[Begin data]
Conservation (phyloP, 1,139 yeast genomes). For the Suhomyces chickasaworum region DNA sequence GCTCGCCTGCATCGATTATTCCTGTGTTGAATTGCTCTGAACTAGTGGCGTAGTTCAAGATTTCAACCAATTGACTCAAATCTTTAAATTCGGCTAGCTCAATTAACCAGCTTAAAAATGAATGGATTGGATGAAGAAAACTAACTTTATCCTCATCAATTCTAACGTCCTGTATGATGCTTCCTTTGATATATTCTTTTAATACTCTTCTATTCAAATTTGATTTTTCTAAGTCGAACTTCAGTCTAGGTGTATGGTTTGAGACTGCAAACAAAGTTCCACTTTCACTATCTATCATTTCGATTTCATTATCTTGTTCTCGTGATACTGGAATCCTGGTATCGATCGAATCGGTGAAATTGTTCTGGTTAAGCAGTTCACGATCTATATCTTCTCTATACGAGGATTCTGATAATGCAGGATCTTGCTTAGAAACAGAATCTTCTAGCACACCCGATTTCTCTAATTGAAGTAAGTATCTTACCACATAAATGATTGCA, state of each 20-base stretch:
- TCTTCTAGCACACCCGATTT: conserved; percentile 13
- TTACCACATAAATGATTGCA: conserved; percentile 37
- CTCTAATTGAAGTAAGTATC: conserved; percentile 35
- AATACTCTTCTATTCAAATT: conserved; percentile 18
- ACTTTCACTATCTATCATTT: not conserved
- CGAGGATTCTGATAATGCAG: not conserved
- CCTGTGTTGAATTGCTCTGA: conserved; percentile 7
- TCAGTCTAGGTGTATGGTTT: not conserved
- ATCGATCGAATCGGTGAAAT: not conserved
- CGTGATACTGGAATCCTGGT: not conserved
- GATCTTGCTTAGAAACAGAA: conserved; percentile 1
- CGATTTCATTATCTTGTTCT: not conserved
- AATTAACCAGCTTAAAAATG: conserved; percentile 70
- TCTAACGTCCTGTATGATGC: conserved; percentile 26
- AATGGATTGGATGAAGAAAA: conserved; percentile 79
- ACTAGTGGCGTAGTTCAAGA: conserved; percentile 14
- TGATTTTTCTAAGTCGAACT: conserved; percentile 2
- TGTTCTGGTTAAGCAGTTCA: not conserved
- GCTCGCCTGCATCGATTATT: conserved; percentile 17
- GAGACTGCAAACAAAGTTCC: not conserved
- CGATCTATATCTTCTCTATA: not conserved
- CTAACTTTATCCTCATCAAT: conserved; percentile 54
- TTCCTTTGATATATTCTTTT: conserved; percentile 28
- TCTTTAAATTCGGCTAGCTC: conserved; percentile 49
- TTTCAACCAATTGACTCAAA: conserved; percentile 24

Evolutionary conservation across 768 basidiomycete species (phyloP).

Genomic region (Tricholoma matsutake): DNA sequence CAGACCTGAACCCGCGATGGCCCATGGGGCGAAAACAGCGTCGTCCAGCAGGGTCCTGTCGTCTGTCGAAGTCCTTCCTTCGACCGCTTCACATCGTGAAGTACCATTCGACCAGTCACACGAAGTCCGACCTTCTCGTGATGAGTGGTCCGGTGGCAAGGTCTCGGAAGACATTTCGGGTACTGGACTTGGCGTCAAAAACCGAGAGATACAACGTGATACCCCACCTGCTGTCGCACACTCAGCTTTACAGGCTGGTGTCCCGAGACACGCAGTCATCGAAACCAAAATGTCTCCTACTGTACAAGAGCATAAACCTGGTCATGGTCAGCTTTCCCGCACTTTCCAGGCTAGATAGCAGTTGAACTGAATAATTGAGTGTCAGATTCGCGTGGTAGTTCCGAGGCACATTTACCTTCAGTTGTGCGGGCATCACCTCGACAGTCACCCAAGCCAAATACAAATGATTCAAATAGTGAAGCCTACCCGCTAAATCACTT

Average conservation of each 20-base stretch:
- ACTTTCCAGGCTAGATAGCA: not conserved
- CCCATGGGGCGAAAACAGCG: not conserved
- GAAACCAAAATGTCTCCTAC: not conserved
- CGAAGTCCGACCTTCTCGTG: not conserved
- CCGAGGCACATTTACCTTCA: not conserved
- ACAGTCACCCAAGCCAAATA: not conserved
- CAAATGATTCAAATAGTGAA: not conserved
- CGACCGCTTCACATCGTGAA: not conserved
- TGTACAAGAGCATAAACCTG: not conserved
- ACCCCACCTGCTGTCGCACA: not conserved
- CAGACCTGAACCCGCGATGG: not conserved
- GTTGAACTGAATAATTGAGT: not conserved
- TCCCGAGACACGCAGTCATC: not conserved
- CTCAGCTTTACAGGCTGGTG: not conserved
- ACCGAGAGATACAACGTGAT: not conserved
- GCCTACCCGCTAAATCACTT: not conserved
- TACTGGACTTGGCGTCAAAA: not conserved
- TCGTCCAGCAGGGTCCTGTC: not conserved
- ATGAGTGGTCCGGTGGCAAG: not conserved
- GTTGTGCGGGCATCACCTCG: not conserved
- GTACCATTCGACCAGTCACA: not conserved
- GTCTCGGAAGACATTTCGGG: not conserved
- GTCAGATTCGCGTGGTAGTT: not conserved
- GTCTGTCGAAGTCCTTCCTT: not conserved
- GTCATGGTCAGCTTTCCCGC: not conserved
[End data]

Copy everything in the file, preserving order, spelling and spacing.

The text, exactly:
Conservation (phyloP, 1,139 yeast genomes). For the Suhomyces chickasaworum region DNA sequence GCTCGCCTGCATCGATTATTCCTGTGTTGAATTGCTCTGAACTAGTGGCGTAGTTCAAGATTTCAACCAATTGACTCAAATCTTTAAATTCGGCTAGCTCAATTAACCAGCTTAAAAATGAATGGATTGGATGAAGAAAACTAACTTTATCCTCATCAATTCTAACGTCCTGTATGATGCTTCCTTTGATATATTCTTTTAATACTCTTCTATTCAAATTTGATTTTTCTAAGTCGAACTTCAGTCTAGGTGTATGGTTTGAGACTGCAAACAAAGTTCCACTTTCACTATCTATCATTTCGATTTCATTATCTTGTTCTCGTGATACTGGAATCCTGGTATCGATCGAATCGGTGAAATTGTTCTGGTTAAGCAGTTCACGATCTATATCTTCTCTATACGAGGATTCTGATAATGCAGGATCTTGCTTAGAAACAGAATCTTCTAGCACACCCGATTTCTCTAATTGAAGTAAGTATCTTACCACATAAATGATTGCA, state of each 20-base stretch:
- TCTTCTAGCACACCCGATTT: conserved; percentile 13
- TTACCACATAAATGATTGCA: conserved; percentile 37
- CTCTAATTGAAGTAAGTATC: conserved; percentile 35
- AATACTCTTCTATTCAAATT: conserved; percentile 18
- ACTTTCACTATCTATCATTT: not conserved
- CGAGGATTCTGATAATGCAG: not conserved
- CCTGTGTTGAATTGCTCTGA: conserved; percentile 7
- TCAGTCTAGGTGTATGGTTT: not conserved
- ATCGATCGAATCGGTGAAAT: not conserved
- CGTGATACTGGAATCCTGGT: not conserved
- GATCTTGCTTAGAAACAGAA: conserved; percentile 1
- CGATTTCATTATCTTGTTCT: not conserved
- AATTAACCAGCTTAAAAATG: conserved; percentile 70
- TCTAACGTCCTGTATGATGC: conserved; percentile 26
- AATGGATTGGATGAAGAAAA: conserved; percentile 79
- ACTAGTGGCGTAGTTCAAGA: conserved; percentile 14
- TGATTTTTCTAAGTCGAACT: conserved; percentile 2
- TGTTCTGGTTAAGCAGTTCA: not conserved
- GCTCGCCTGCATCGATTATT: conserved; percentile 17
- GAGACTGCAAACAAAGTTCC: not conserved
- CGATCTATATCTTCTCTATA: not conserved
- CTAACTTTATCCTCATCAAT: conserved; percentile 54
- TTCCTTTGATATATTCTTTT: conserved; percentile 28
- TCTTTAAATTCGGCTAGCTC: conserved; percentile 49
- TTTCAACCAATTGACTCAAA: conserved; percentile 24

Evolutionary conservation across 768 basidiomycete species (phyloP).

Genomic region (Tricholoma matsutake): DNA sequence CAGACCTGAACCCGCGATGGCCCATGGGGCGAAAACAGCGTCGTCCAGCAGGGTCCTGTCGTCTGTCGAAGTCCTTCCTTCGACCGCTTCACATCGTGAAGTACCATTCGACCAGTCACACGAAGTCCGACCTTCTCGTGATGAGTGGTCCGGTGGCAAGGTCTCGGAAGACATTTCGGGTACTGGACTTGGCGTCAAAAACCGAGAGATACAACGTGATACCCCACCTGCTGTCGCACACTCAGCTTTACAGGCTGGTGTCCCGAGACACGCAGTCATCGAAACCAAAATGTCTCCTACTGTACAAGAGCATAAACCTGGTCATGGTCAGCTTTCCCGCACTTTCCAGGCTAGATAGCAGTTGAACTGAATAATTGAGTGTCAGATTCGCGTGGTAGTTCCGAGGCACATTTACCTTCAGTTGTGCGGGCATCACCTCGACAGTCACCCAAGCCAAATACAAATGATTCAAATAGTGAAGCCTACCCGCTAAATCACTT

Average conservation of each 20-base stretch:
- ACTTTCCAGGCTAGATAGCA: not conserved
- CCCATGGGGCGAAAACAGCG: not conserved
- GAAACCAAAATGTCTCCTAC: not conserved
- CGAAGTCCGACCTTCTCGTG: not conserved
- CCGAGGCACATTTACCTTCA: not conserved
- ACAGTCACCCAAGCCAAATA: not conserved
- CAAATGATTCAAATAGTGAA: not conserved
- CGACCGCTTCACATCGTGAA: not conserved
- TGTACAAGAGCATAAACCTG: not conserved
- ACCCCACCTGCTGTCGCACA: not conserved
- CAGACCTGAACCCGCGATGG: not conserved
- GTTGAACTGAATAATTGAGT: not conserved
- TCCCGAGACACGCAGTCATC: not conserved
- CTCAGCTTTACAGGCTGGTG: not conserved
- ACCGAGAGATACAACGTGAT: not conserved
- GCCTACCCGCTAAATCACTT: not conserved
- TACTGGACTTGGCGTCAAAA: not conserved
- TCGTCCAGCAGGGTCCTGTC: not conserved
- ATGAGTGGTCCGGTGGCAAG: not conserved
- GTTGTGCGGGCATCACCTCG: not conserved
- GTACCATTCGACCAGTCACA: not conserved
- GTCTCGGAAGACATTTCGGG: not conserved
- GTCAGATTCGCGTGGTAGTT: not conserved
- GTCTGTCGAAGTCCTTCCTT: not conserved
- GTCATGGTCAGCTTTCCCGC: not conserved